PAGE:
Do the Jewish People need more books? And are books the key to Jewish innovation? In the 1920s Franz Rosenzweig wrote that “It could hardly be asserted that the great urgency of the present moment is to organize the science of Judaism or to prompt both Jews and non-Jews to the endless writings of books on Jewish subjects. Books are not now the prime need of the day. But what we need more than ever, or at least as much as ever, are human beings — Jewish human beings, to use a catchword that should be cleansed of the partisan associations still clinging to it.”
Rosenzweig then, and we in the business of Jewish education now, sense that the conditions in which modern Judaism is struggling for a continuous foothold require something more than the perpetuation of Jewish knowledge for knowledge’s sake; that our seeking, studying, teaching and learning needs to focus on human outcomes. Accordingly, the trend in the so-called innovation sector focuses heavily on just the “Jewish human beings” that Rosenzweig calls for: on innovators themselves, on people with ideas who fall between the margins of the institutions.
And yet it has always seemed ironic to me that with all the advances in our knowledge of Jewish history, and the successes of Jewish Studies in the academy, that we know now more about the Jewish past than we have ever known before; but as a community, we tend to care about the past less than ever. To paraphrase Leon Wieseltier, our collective ignorance of the classical Jewish past may be the scandal of contemporary American Jewry. I am concerned that the fixation on new programs – even in the embodiment of new individuals to lead the Jewish community – is alone insufficient to make a credible claim for the legacy of what this generation of Jewish life is going to leave behind, that we are substituting program leadership for the thought-leadership that ultimately has kept intellectual history in productive parallel with actual Jewish history.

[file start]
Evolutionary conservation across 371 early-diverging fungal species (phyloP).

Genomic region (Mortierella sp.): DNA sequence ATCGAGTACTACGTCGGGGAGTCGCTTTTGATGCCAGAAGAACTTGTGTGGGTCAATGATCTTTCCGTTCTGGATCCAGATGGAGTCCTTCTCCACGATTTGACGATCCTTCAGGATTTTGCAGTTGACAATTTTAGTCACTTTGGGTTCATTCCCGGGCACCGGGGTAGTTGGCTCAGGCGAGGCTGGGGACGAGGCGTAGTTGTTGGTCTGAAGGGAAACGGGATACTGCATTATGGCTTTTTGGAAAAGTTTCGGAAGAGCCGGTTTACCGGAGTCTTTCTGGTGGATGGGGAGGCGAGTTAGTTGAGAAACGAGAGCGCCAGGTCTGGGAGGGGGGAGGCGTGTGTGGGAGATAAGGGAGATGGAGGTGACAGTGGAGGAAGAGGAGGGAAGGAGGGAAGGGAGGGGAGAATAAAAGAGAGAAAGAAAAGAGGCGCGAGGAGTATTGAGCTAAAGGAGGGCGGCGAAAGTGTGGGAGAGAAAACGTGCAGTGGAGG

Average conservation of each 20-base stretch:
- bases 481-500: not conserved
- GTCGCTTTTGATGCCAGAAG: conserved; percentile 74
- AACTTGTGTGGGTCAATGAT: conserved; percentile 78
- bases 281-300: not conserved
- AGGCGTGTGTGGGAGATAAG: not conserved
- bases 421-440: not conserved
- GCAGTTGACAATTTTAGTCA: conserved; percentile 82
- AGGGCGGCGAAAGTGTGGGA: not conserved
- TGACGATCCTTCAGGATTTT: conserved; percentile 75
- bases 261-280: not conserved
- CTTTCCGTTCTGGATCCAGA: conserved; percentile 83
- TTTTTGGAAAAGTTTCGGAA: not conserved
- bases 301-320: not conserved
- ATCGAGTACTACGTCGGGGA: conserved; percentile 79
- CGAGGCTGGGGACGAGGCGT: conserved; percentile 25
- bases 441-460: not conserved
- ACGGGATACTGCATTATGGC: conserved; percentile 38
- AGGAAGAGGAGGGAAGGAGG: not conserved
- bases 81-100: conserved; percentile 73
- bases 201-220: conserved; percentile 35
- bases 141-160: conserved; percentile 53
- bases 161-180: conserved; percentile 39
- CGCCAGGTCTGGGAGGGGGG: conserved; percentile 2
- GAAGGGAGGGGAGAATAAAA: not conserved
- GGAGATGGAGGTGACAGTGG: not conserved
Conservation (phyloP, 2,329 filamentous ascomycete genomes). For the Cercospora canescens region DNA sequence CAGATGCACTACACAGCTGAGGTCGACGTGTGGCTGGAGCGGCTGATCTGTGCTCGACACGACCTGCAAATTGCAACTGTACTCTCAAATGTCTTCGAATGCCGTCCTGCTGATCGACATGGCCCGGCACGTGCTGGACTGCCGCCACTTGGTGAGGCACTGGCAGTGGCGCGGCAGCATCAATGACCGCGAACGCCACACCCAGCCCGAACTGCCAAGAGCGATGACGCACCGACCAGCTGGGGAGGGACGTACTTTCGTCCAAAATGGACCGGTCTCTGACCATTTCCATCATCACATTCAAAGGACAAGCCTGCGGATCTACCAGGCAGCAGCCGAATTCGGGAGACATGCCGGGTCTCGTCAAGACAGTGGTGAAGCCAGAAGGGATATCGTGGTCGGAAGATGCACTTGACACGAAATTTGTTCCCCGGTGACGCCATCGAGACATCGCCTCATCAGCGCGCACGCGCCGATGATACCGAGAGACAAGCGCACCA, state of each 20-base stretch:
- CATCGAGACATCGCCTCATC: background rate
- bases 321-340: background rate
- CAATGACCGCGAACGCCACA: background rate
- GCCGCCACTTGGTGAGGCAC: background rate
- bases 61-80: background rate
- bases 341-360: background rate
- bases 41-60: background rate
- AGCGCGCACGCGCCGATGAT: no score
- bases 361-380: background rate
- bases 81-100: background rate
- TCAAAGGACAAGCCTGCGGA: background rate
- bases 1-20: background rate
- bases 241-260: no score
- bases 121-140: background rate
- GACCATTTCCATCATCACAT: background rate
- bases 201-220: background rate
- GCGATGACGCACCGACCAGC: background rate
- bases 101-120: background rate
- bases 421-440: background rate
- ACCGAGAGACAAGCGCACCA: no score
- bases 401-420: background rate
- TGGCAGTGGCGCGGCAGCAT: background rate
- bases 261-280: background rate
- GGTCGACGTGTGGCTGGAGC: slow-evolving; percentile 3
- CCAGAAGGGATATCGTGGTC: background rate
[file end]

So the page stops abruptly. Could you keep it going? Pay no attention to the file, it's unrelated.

I see the classical rabbis as the paradigmatic bridge-builders between the perpetuation of ideas and the programmatic work of innovation: they were architects not only of an extraordinary literature – one that they tied to the authenticity of the Bible through an ideology of calling it a second Torah, the oral Torah – but also of systems for Jewish life to enable Judaism to change productively through a period of existential challenge.
So I am not sure that a book – even if it is not the book that Rosenzweig derides – turns the tide for the innovation sector (which is not to say I was not grateful for the philanthropic experimentation that brought it about!). But it does make me hopeful that we are remembering the legacy of the transmission of ideas that has helped define Jewish life in the past as we do the work of redefining Jewish life in the present.